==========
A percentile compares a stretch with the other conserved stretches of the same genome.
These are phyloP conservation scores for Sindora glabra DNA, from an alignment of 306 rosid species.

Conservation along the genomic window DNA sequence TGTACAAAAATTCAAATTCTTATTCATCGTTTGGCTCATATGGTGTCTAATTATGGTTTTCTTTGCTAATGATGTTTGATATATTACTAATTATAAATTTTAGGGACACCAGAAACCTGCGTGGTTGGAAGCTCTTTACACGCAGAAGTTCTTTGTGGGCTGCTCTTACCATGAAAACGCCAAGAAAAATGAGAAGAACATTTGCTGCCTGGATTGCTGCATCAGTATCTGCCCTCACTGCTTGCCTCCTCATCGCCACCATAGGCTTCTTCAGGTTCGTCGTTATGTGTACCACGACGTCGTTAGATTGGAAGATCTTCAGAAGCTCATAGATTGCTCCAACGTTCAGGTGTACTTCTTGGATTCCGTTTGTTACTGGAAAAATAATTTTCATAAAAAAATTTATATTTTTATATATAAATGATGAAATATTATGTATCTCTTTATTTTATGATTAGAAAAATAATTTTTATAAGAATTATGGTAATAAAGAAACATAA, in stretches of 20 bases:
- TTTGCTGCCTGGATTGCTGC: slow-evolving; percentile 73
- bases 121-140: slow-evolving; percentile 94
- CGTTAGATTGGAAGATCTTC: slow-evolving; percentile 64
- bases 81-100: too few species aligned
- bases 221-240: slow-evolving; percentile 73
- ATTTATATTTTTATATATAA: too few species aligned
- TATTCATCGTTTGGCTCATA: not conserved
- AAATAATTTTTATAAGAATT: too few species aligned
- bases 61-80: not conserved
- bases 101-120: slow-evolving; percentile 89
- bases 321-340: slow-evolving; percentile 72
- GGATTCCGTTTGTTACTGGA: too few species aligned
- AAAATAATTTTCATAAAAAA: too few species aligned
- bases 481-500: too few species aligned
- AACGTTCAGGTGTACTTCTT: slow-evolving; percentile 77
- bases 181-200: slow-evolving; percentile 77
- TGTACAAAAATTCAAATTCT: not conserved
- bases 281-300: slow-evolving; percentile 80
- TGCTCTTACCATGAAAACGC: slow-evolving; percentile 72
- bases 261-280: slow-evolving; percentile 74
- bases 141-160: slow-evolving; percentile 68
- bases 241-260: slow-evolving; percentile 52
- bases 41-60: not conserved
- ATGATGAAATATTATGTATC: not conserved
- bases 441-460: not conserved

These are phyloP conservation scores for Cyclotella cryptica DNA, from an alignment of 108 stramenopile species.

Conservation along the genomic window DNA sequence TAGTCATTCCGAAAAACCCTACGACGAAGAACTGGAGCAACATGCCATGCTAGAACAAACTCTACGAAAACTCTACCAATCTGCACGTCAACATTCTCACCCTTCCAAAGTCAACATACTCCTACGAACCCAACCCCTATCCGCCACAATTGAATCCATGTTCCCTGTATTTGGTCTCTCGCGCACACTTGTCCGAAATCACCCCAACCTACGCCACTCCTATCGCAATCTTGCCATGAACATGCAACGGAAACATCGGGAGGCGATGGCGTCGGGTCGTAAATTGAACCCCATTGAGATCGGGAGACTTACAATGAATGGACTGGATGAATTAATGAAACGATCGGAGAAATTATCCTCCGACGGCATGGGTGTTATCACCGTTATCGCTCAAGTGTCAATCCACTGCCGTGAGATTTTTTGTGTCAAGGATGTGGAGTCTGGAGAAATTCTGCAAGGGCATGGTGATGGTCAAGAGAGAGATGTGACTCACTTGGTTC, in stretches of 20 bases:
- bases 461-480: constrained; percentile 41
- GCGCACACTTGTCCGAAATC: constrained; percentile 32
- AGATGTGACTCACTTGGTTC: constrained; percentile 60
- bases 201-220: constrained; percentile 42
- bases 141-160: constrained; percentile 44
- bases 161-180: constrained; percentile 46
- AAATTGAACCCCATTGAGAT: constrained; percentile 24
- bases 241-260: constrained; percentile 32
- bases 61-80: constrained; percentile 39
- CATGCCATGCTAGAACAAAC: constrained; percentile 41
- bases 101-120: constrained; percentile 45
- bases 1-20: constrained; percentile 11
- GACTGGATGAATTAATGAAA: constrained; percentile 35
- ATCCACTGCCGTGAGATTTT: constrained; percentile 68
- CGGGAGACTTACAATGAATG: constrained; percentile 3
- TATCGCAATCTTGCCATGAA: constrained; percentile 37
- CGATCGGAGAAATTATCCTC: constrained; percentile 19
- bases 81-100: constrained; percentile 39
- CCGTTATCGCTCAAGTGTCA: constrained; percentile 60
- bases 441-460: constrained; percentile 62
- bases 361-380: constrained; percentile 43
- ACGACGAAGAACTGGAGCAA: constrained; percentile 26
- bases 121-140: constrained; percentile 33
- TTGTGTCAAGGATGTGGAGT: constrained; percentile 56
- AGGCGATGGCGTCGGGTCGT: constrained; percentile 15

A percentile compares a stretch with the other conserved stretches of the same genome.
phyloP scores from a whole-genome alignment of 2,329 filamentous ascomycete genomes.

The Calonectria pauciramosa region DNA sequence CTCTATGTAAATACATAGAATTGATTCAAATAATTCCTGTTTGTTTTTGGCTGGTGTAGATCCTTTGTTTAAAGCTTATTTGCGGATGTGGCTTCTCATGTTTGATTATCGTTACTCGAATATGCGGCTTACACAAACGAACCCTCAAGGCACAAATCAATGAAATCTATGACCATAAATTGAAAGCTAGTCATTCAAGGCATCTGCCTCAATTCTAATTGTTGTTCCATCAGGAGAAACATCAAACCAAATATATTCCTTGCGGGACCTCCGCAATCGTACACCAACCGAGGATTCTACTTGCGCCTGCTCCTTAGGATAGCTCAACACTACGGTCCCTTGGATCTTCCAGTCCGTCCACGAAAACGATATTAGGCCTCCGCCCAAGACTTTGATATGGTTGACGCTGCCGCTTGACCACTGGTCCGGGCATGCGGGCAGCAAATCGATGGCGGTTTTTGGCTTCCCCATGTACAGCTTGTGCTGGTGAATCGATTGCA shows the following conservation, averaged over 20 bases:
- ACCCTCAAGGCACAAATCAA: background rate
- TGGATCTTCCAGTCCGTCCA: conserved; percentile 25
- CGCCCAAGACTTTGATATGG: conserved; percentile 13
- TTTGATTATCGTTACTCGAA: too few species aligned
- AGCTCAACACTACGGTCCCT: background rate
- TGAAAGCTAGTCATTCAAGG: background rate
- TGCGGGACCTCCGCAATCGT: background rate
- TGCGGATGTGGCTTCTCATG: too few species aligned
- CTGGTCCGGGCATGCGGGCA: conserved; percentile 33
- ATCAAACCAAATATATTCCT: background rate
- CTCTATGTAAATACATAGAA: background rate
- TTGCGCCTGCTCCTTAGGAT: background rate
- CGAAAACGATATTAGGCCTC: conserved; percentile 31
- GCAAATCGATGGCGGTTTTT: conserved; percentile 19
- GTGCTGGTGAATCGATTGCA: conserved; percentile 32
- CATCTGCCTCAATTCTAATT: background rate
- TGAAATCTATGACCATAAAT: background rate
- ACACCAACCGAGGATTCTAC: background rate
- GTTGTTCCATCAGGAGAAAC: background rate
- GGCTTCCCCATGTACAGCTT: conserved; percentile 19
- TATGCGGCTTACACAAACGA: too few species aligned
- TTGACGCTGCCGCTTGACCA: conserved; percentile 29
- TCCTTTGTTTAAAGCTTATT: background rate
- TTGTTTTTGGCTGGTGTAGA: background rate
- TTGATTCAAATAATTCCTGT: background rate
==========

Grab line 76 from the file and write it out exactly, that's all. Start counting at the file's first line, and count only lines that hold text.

- ACACCAACCGAGGATTCTAC: background rate